by Madeline Riley

As December rolls around, colleges start rolling out their decision letters. Some students will be jumping for joy as they’re accepted into their top-choice colleges, but many will receive a deferral instead of the offer of admissions they were looking for. If you’ve been deferred, don’t get discouraged; there are steps you can take to improve your chances of being accepted later. The fact that a university deferred you rather than rejecting your application indicates that they think you’re a strong candidate, but that they want to take a closer look at you and their options before making a commitment.

This is the time of year that we go into our Deferral Process here at Parros College Planning. We have helped hundreds of students get past the deferred notification of acceptance at their dream school.

What does it mean to be deferred?

Why were you deferred?

From our experience, if you’re deferred the college is concerned about one, or both, of the following: (1) admissions officers need more time or information to determine if you meet the quality of the incoming freshman class; and (2) they need to review applications that are coming in later, to ensure that they aren’t admitting a lower quality student and passing on forthcoming applications from more accomplished students.

What’s the difference between being deferred and waitlisted?

If you’re on the waitlist, the college has decided they like you, and they are willing to admit you, but they also have students that are of higher priority. This means you’ll only get in if other students reject their offers of admission and leave a space for you. If you’re deferred, the college has not decided whether or not you would be a good fit at their school. The decision isn’t as dependent on space, but instead on how you compare to other applicants.

Steps to take after a deferral:

Go over your application

After a deferral, it is crucial to recheck your application to assess its weak spots. It’s possible you forgot to attach a document, uploaded the wrong draft of an essay, or made another egregious mistake. If this is the case, being deferred rather than rejected is a gift. Maybe you didn’t have a glaring fault in your application but you realize your essays or letters of recommendation were not as strong as you thought. Use this information as you move forward in correspondence with this college, and go through you remaining applications to ensure similar errors are not made.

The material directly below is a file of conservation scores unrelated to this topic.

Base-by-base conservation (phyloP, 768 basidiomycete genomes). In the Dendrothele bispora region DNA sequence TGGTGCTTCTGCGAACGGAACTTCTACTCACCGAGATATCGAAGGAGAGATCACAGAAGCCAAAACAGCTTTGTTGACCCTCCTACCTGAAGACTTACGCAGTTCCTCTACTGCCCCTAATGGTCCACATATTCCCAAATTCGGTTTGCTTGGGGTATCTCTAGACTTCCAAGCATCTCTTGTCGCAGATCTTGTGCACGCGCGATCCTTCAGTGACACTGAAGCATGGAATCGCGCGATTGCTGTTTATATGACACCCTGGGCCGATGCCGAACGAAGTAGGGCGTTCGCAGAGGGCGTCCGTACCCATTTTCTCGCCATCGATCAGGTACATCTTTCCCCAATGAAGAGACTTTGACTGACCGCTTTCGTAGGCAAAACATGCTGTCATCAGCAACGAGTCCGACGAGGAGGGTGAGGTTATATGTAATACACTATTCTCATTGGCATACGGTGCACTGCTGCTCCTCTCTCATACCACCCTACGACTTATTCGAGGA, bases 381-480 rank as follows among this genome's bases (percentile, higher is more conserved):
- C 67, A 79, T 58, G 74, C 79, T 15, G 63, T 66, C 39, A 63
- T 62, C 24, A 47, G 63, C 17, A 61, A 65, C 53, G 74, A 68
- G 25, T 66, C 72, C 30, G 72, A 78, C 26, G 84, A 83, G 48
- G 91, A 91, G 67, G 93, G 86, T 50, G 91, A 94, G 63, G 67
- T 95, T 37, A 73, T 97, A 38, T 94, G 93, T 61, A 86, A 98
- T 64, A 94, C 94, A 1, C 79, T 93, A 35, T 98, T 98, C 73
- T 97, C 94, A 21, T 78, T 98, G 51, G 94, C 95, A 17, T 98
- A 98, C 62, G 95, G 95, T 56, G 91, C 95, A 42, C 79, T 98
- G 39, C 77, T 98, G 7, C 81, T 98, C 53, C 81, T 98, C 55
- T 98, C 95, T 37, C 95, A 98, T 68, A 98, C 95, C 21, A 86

Call the college’s admissions office

Calling the college admissions office, or setting up an appointment in person is a good idea after you’ve been deferred. You can ask why you were deferred, you can reiterate your interest in their college, and you can see what updates will help them make their final decision. Reaching out will also show your commitment, put a face/voice to your application, and paint a fuller picture of you.

Send new information

The admissions office will likely give you advice on what information will be helpful to them in making their final decision, and what won’t. Send only what they tell you will! Include your senior year grades, an updated test score if you have one, or other essential information to give them a better sense of your growth since submitting the application.

Include a personalized letter

Write a brief letter to the college on why you still want to go there and what you have to offer that may not have been highlighted in your application. This gesture can go a long way. To draft a letter that will have the most impact do the following:

  1. Be optimistic. Do not waste time sending a frustrated or angry account of your deferral. Focus on the positive aspects of yourself and the university.
  2. Show a genuine commitment to the college as your top-choice and convey that you will accept an offer of admissions (if this is true).
  3. Don’t just say you’re interested; explain the reasons why that school would be a great fit for you. Give concrete examples of how you’d exploit opportunities they offer and also, what you will contribute. Mention classes, professors, research opportunities, clubs, sports, whatever it is that makes this school special to you.
  4. Go over what about you has improved since you applied. Are you getting straight As this semester? Did you retake the ACT and raise your score? Did you start an organization at your school or get a new job? Include this information.

Work on your backup plan

If the school you’ve been deferred from was your dream school, you may find it difficult to switch gears and focus on schools lower on your list, but it’s necessary to be realistic. If you still have applications to send in, put your energy into these. Go over your essays until they’re perfect and make sure you’ve included everything you want the admissions officers to see. A deferral should also give you a better sense of which colleges will likely be out of reach. If you’ve been deferred from a safety school, it’s time to realign your expectations and recalibrate where you will be sending regular decision applications.

Waiting to hear back from your dream school as your friends and peers make decisions on their college plans can be torture, but don’t be too upset. With a deferral, you’re still in play. A university that defers you likes you enough to see how you’ll react to the deferral and to see how your academics have progressed since you submitted your application. Take the time, and follow our five steps to create an action plan as a response. If you have more questions about the next steps please contact us so that we can review your options with you.

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